Architect Jindřich Kumpošt was one of the first figures to deal with the issue of minimal housing for the lower classes during the housing and economic crisis of the 1920s and 1930s. His numerous residential buildings in Brno were based on his intensive study of sociological, technical and economic issues relating to housing; in addition, he visited the world's major cities and became familiar with their ways of organizing urban development.
The house at No. 5 in Celní Street from 1923 represents an early version of this type of minimal apartment building. The building on a plain rectangular ground plan with a gable roof has a facade of bare brick for economic reasons. The three storeys consisting of three tracts with a central corridor housed around fifty apartment units. The corridor was designed as a common foyer; each apartment had a single residential room with a kitchenette separated by a glazed partition and a vestibule with a toilet. The bathroom was situated in the centre of the layout and was shared by the entire floor, as were the balconies at both ends of the corridor.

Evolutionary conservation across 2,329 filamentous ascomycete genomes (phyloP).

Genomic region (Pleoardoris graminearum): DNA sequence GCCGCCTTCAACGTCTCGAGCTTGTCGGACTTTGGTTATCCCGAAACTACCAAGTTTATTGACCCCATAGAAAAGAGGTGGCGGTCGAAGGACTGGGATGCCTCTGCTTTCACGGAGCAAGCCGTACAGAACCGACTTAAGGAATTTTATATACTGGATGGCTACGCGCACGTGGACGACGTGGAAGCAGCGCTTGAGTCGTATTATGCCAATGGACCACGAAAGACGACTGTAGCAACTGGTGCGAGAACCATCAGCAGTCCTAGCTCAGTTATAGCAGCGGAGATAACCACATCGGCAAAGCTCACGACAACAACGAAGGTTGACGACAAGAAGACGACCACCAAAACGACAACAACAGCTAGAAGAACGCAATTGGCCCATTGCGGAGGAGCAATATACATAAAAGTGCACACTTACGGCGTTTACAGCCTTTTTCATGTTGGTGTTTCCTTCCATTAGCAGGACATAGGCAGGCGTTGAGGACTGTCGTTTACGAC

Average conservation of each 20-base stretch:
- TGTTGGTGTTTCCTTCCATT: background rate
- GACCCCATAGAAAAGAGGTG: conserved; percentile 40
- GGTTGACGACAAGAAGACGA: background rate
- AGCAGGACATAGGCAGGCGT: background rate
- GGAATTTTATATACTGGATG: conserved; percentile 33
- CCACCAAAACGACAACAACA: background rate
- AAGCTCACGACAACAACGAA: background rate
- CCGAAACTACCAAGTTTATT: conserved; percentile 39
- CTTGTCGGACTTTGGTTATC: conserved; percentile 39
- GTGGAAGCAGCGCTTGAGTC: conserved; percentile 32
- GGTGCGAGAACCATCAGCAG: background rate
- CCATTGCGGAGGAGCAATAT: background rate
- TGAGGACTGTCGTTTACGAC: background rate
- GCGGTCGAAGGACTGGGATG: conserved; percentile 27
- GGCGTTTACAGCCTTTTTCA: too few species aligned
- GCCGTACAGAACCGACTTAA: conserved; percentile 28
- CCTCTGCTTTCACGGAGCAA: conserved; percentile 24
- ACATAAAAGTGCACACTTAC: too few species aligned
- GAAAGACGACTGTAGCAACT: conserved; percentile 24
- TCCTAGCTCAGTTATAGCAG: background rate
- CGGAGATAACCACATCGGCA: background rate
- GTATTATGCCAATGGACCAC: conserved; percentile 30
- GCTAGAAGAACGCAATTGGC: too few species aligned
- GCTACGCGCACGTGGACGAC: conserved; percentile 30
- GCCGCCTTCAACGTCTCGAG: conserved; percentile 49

Today the house is owned by a housing cooperative, which has built larger apartments in the attic and added terraces overlooking the inner yard. The other apartments have retained the minimal housing character, though bathrooms have been added to some.